Millennial employees can present generational challenges to older industry leaders, but great leadership transcends these differences, a trait especially needed as the industry navigates enormous change.
Its new digital news brand and soon-to-launch over-the-air and streaming network is targeted to adults 18-45. LX stands for ‘Local X’ the ‘X’ signifying the “exponential abilities that LX has in telling our communities unique stories,” according to the company. LX offers opportunities for local and national advertising through its dedicated digital site and social channels, and through its over-the-air linear TV and streaming network.
Freeform, formerly known as ABC Family, rebranded in 2016 to lose the “family” appeal and narrowly target new adults — or, as Freeform President Tom Ascheim describes them, “basically legal adults” who “haven’t quite yet found their way in the world.” Since then, very little is off limits on Freeform.
More American millennials now subscribe to a video game service than to a traditional paid television service, according to a survey on Monday, as consumers favor new forms of entertainment that are shifting the broader media landscape.
The flight of younger viewers from traditional TV has sent currency ratings for the first full month of the 2018-19 broadcast season into a tailspin, as primetime demo deliveries among the Big Four networks were down nearly a quarter compared to October 2016. According to Nielsen C3 data, broadcasters last month averaged 7.98 million adults 18-49 in primetime, which marked a 22% decline versus the 10.2 million members of the dollar demo who tuned in two years ago.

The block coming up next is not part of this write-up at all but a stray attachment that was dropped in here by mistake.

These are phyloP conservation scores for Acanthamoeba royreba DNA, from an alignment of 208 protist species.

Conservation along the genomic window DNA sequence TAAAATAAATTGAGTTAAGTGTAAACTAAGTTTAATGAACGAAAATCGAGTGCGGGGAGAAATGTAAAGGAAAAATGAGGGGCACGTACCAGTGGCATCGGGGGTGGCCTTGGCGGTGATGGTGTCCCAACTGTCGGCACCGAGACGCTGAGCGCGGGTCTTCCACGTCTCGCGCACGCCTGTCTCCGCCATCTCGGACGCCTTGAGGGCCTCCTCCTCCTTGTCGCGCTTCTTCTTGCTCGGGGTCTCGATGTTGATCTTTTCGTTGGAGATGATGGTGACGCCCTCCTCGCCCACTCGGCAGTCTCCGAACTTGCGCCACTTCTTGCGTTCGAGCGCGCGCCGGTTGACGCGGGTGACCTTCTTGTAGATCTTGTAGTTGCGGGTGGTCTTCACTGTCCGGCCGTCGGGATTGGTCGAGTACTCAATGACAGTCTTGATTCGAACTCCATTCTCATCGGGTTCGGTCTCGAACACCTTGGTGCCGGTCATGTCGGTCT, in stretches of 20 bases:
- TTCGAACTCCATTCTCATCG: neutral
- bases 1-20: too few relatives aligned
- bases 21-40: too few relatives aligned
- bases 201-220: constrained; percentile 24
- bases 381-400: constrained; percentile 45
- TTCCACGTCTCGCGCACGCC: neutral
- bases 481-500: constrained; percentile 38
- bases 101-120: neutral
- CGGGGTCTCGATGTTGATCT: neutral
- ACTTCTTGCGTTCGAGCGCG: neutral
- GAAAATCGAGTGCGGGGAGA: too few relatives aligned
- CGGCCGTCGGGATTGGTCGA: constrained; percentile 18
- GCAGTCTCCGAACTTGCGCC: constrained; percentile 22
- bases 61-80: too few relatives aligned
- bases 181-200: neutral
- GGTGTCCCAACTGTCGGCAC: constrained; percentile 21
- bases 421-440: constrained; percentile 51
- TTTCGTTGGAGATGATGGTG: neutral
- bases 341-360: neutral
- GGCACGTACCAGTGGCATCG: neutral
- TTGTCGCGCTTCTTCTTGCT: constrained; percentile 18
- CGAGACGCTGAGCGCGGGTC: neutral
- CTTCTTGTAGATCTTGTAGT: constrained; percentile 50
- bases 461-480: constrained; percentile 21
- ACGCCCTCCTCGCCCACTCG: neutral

The company will attempt to harness the influence of its Univision Creator Network (UCN), a group of online creators under the network’s brand, to drive conversation around the upcoming 11th season of its competition series Nuestra Belleza Latina that it hopes will lead audiences to its linear channel.
The new agreements with cable operators means Newsy’s national news programming lineup is on track to be available in about 40 million U.S. homes by the end of 2018, according to owner E.W. Scripps.
Shunning President Donald Trump, the millennial generation does what it once resisted: pay for news. As Trump wages daily war against the press, millennials are subscribing to legacy news publications in record numbers — and at a growth rate, data suggests, far outpacing any other age group.
Millennials don’t watch live TV most of the time. People aged 18-34 spend 55% of their video-watching time consuming content after it has already aired on live TV, according to a new study from the Consumer Technology Association. Only 45% of that time is spent with live television.
The Wall Street Journal reports that cord-cutters accustomed to watching shows online are often shocked that $20 “rabbit ears” pluck signals from the air. Is this legal? “I was just kind of surprised that this is technology that exists,” says Dan Sisco, 28 years old. “It’s been awesome. It doesn’t log out and it doesn’t skip.” WSJ subscribers can read the full story here.
ABC News on Tuesday launched a partnership with millennial-focused video news site ATTN: to co-produce videos for social media including Facebook’s Instagram and for Twitter. The two will use ABC’s footage and equipment to produce stories that appeal to both companies’ audiences in a short-length format.